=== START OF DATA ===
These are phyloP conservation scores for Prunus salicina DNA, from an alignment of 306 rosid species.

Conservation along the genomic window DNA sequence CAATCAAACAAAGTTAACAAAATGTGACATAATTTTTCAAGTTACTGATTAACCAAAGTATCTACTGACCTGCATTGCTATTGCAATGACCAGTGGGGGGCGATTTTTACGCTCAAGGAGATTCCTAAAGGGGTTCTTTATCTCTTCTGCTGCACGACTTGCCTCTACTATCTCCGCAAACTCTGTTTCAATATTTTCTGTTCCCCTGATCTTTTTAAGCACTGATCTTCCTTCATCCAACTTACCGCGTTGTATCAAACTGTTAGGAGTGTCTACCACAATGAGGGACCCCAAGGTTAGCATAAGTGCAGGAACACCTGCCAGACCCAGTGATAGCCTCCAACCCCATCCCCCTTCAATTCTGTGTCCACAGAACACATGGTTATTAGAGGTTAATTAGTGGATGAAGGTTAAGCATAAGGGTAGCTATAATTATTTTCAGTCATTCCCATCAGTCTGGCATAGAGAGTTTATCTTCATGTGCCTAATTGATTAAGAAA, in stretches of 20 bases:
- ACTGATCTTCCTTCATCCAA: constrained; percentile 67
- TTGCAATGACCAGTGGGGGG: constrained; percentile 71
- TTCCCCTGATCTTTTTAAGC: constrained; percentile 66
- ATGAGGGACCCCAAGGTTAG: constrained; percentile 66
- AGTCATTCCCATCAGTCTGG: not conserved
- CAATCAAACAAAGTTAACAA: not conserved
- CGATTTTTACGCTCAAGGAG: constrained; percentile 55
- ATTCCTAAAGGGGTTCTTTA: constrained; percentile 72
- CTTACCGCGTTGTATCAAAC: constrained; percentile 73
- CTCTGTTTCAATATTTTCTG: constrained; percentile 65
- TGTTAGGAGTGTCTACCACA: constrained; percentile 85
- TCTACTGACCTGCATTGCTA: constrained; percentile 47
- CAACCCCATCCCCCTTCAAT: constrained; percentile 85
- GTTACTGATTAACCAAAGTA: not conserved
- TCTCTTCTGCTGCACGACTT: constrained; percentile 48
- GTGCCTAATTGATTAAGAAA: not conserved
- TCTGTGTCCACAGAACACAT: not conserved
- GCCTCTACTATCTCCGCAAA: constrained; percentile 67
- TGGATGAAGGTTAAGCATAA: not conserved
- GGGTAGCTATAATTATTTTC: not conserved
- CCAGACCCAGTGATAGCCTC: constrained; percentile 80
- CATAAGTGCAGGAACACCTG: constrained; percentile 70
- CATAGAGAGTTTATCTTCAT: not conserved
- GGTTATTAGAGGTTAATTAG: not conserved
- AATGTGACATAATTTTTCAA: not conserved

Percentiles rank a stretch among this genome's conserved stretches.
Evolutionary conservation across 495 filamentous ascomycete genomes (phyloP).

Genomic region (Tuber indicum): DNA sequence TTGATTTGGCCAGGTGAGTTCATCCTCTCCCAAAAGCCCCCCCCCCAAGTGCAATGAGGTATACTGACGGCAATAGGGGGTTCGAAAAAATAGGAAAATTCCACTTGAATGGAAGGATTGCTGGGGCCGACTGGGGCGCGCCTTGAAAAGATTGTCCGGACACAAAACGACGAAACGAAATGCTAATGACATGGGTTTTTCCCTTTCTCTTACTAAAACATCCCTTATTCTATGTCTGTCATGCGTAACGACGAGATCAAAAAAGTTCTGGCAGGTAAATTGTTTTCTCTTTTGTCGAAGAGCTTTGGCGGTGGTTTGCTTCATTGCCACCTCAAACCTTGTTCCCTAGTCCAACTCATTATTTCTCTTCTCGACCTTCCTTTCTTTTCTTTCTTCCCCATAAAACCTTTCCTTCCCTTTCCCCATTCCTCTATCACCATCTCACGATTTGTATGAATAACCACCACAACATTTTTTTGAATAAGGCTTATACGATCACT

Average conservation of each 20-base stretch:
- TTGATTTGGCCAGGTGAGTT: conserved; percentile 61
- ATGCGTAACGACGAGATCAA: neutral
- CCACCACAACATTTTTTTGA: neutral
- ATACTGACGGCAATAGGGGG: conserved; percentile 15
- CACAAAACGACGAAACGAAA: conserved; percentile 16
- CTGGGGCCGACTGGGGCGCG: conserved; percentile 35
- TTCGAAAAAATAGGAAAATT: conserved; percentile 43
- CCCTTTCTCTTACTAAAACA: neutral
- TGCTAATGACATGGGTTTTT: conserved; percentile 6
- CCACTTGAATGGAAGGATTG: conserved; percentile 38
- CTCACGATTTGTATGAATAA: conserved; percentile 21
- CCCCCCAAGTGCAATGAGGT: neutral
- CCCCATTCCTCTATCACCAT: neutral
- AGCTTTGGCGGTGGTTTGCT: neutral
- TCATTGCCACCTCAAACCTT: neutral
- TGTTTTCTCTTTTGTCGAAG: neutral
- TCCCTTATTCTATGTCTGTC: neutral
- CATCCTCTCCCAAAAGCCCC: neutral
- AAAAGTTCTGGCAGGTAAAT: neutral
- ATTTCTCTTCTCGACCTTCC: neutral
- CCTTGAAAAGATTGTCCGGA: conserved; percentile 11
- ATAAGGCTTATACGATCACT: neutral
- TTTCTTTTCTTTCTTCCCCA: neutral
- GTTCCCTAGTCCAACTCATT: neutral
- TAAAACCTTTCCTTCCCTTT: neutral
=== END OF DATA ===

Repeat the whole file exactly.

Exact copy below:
These are phyloP conservation scores for Prunus salicina DNA, from an alignment of 306 rosid species.

Conservation along the genomic window DNA sequence CAATCAAACAAAGTTAACAAAATGTGACATAATTTTTCAAGTTACTGATTAACCAAAGTATCTACTGACCTGCATTGCTATTGCAATGACCAGTGGGGGGCGATTTTTACGCTCAAGGAGATTCCTAAAGGGGTTCTTTATCTCTTCTGCTGCACGACTTGCCTCTACTATCTCCGCAAACTCTGTTTCAATATTTTCTGTTCCCCTGATCTTTTTAAGCACTGATCTTCCTTCATCCAACTTACCGCGTTGTATCAAACTGTTAGGAGTGTCTACCACAATGAGGGACCCCAAGGTTAGCATAAGTGCAGGAACACCTGCCAGACCCAGTGATAGCCTCCAACCCCATCCCCCTTCAATTCTGTGTCCACAGAACACATGGTTATTAGAGGTTAATTAGTGGATGAAGGTTAAGCATAAGGGTAGCTATAATTATTTTCAGTCATTCCCATCAGTCTGGCATAGAGAGTTTATCTTCATGTGCCTAATTGATTAAGAAA, in stretches of 20 bases:
- ACTGATCTTCCTTCATCCAA: constrained; percentile 67
- TTGCAATGACCAGTGGGGGG: constrained; percentile 71
- TTCCCCTGATCTTTTTAAGC: constrained; percentile 66
- ATGAGGGACCCCAAGGTTAG: constrained; percentile 66
- AGTCATTCCCATCAGTCTGG: not conserved
- CAATCAAACAAAGTTAACAA: not conserved
- CGATTTTTACGCTCAAGGAG: constrained; percentile 55
- ATTCCTAAAGGGGTTCTTTA: constrained; percentile 72
- CTTACCGCGTTGTATCAAAC: constrained; percentile 73
- CTCTGTTTCAATATTTTCTG: constrained; percentile 65
- TGTTAGGAGTGTCTACCACA: constrained; percentile 85
- TCTACTGACCTGCATTGCTA: constrained; percentile 47
- CAACCCCATCCCCCTTCAAT: constrained; percentile 85
- GTTACTGATTAACCAAAGTA: not conserved
- TCTCTTCTGCTGCACGACTT: constrained; percentile 48
- GTGCCTAATTGATTAAGAAA: not conserved
- TCTGTGTCCACAGAACACAT: not conserved
- GCCTCTACTATCTCCGCAAA: constrained; percentile 67
- TGGATGAAGGTTAAGCATAA: not conserved
- GGGTAGCTATAATTATTTTC: not conserved
- CCAGACCCAGTGATAGCCTC: constrained; percentile 80
- CATAAGTGCAGGAACACCTG: constrained; percentile 70
- CATAGAGAGTTTATCTTCAT: not conserved
- GGTTATTAGAGGTTAATTAG: not conserved
- AATGTGACATAATTTTTCAA: not conserved

Percentiles rank a stretch among this genome's conserved stretches.
Evolutionary conservation across 495 filamentous ascomycete genomes (phyloP).

Genomic region (Tuber indicum): DNA sequence TTGATTTGGCCAGGTGAGTTCATCCTCTCCCAAAAGCCCCCCCCCCAAGTGCAATGAGGTATACTGACGGCAATAGGGGGTTCGAAAAAATAGGAAAATTCCACTTGAATGGAAGGATTGCTGGGGCCGACTGGGGCGCGCCTTGAAAAGATTGTCCGGACACAAAACGACGAAACGAAATGCTAATGACATGGGTTTTTCCCTTTCTCTTACTAAAACATCCCTTATTCTATGTCTGTCATGCGTAACGACGAGATCAAAAAAGTTCTGGCAGGTAAATTGTTTTCTCTTTTGTCGAAGAGCTTTGGCGGTGGTTTGCTTCATTGCCACCTCAAACCTTGTTCCCTAGTCCAACTCATTATTTCTCTTCTCGACCTTCCTTTCTTTTCTTTCTTCCCCATAAAACCTTTCCTTCCCTTTCCCCATTCCTCTATCACCATCTCACGATTTGTATGAATAACCACCACAACATTTTTTTGAATAAGGCTTATACGATCACT

Average conservation of each 20-base stretch:
- TTGATTTGGCCAGGTGAGTT: conserved; percentile 61
- ATGCGTAACGACGAGATCAA: neutral
- CCACCACAACATTTTTTTGA: neutral
- ATACTGACGGCAATAGGGGG: conserved; percentile 15
- CACAAAACGACGAAACGAAA: conserved; percentile 16
- CTGGGGCCGACTGGGGCGCG: conserved; percentile 35
- TTCGAAAAAATAGGAAAATT: conserved; percentile 43
- CCCTTTCTCTTACTAAAACA: neutral
- TGCTAATGACATGGGTTTTT: conserved; percentile 6
- CCACTTGAATGGAAGGATTG: conserved; percentile 38
- CTCACGATTTGTATGAATAA: conserved; percentile 21
- CCCCCCAAGTGCAATGAGGT: neutral
- CCCCATTCCTCTATCACCAT: neutral
- AGCTTTGGCGGTGGTTTGCT: neutral
- TCATTGCCACCTCAAACCTT: neutral
- TGTTTTCTCTTTTGTCGAAG: neutral
- TCCCTTATTCTATGTCTGTC: neutral
- CATCCTCTCCCAAAAGCCCC: neutral
- AAAAGTTCTGGCAGGTAAAT: neutral
- ATTTCTCTTCTCGACCTTCC: neutral
- CCTTGAAAAGATTGTCCGGA: conserved; percentile 11
- ATAAGGCTTATACGATCACT: neutral
- TTTCTTTTCTTTCTTCCCCA: neutral
- GTTCCCTAGTCCAACTCATT: neutral
- TAAAACCTTTCCTTCCCTTT: neutral